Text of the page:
How do you know if you did well at your garage sale? Good records are a sure bet to value your efforts. Simply listing inventory, expenses and revenue will paint a picture of your financial success. This would also be critical if you are selling others merchandise in addition to your own. You'll have to track it separately. Label the price tags with different colors or other codes like prefixes (N- 25 cents) to identify properly the articles that belong to the various sellers.
Keeping separate envelopes at your cashier's stand can help you organize the goods as they are sold. If you have a couple of friends or relatives selling items, too, simply pull off the tag at sale-time and place the coded label in the appropriate envelope. For example, if you have codes N, S and T to indicate pieces being sold on behalf of three separate parties, all the N tags removed would go in the N envelope; all the S tags in the S envelope and all the T tags in the T envelope. You can note each item on the outside of the envelope as it is inserted and the tag placed in the envelope. Noting as "candlestick - $2.00" will be a second way to check the inside coded tags against the running totals on the outside.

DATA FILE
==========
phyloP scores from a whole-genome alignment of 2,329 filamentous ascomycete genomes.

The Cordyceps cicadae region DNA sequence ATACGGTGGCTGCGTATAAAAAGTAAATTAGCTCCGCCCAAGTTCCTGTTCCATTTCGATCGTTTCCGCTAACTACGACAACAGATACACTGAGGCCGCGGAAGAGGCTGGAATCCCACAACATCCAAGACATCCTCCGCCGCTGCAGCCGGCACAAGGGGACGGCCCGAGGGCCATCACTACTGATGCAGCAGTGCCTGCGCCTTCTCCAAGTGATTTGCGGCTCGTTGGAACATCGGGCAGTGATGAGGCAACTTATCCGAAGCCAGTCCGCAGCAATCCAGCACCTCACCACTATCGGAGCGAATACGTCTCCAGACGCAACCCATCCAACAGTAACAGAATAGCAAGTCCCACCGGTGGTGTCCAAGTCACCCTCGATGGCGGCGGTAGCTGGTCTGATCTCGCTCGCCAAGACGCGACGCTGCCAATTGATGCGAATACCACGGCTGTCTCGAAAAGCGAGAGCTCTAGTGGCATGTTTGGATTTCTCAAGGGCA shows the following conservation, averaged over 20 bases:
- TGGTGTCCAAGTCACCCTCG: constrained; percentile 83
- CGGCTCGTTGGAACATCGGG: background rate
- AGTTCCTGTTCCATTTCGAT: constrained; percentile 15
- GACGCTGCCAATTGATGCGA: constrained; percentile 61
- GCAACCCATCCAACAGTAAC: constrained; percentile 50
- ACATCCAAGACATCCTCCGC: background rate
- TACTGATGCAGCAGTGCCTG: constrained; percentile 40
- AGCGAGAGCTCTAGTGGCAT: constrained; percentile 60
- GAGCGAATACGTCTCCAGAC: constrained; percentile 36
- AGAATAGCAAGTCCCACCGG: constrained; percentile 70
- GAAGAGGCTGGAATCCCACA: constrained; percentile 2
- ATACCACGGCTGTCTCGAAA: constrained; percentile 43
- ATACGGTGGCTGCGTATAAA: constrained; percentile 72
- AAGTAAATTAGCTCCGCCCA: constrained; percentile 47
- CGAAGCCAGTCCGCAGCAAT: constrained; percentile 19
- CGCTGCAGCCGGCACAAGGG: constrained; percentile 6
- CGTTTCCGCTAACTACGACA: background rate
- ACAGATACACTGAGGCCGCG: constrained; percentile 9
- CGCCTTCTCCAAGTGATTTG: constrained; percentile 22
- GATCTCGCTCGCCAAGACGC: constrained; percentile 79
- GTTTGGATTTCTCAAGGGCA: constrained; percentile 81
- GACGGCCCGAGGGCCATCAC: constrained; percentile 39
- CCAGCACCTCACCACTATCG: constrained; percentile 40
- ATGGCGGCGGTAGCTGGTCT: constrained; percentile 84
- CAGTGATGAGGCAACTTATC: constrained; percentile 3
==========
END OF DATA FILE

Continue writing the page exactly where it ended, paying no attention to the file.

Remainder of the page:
Maintaining a separate inventory list for each seller is important, too. As time permits, you can cross off items sold as you compare it to your specific envelope. What's not crossed off by the end of the day should still be out on display. This way you can check it easily.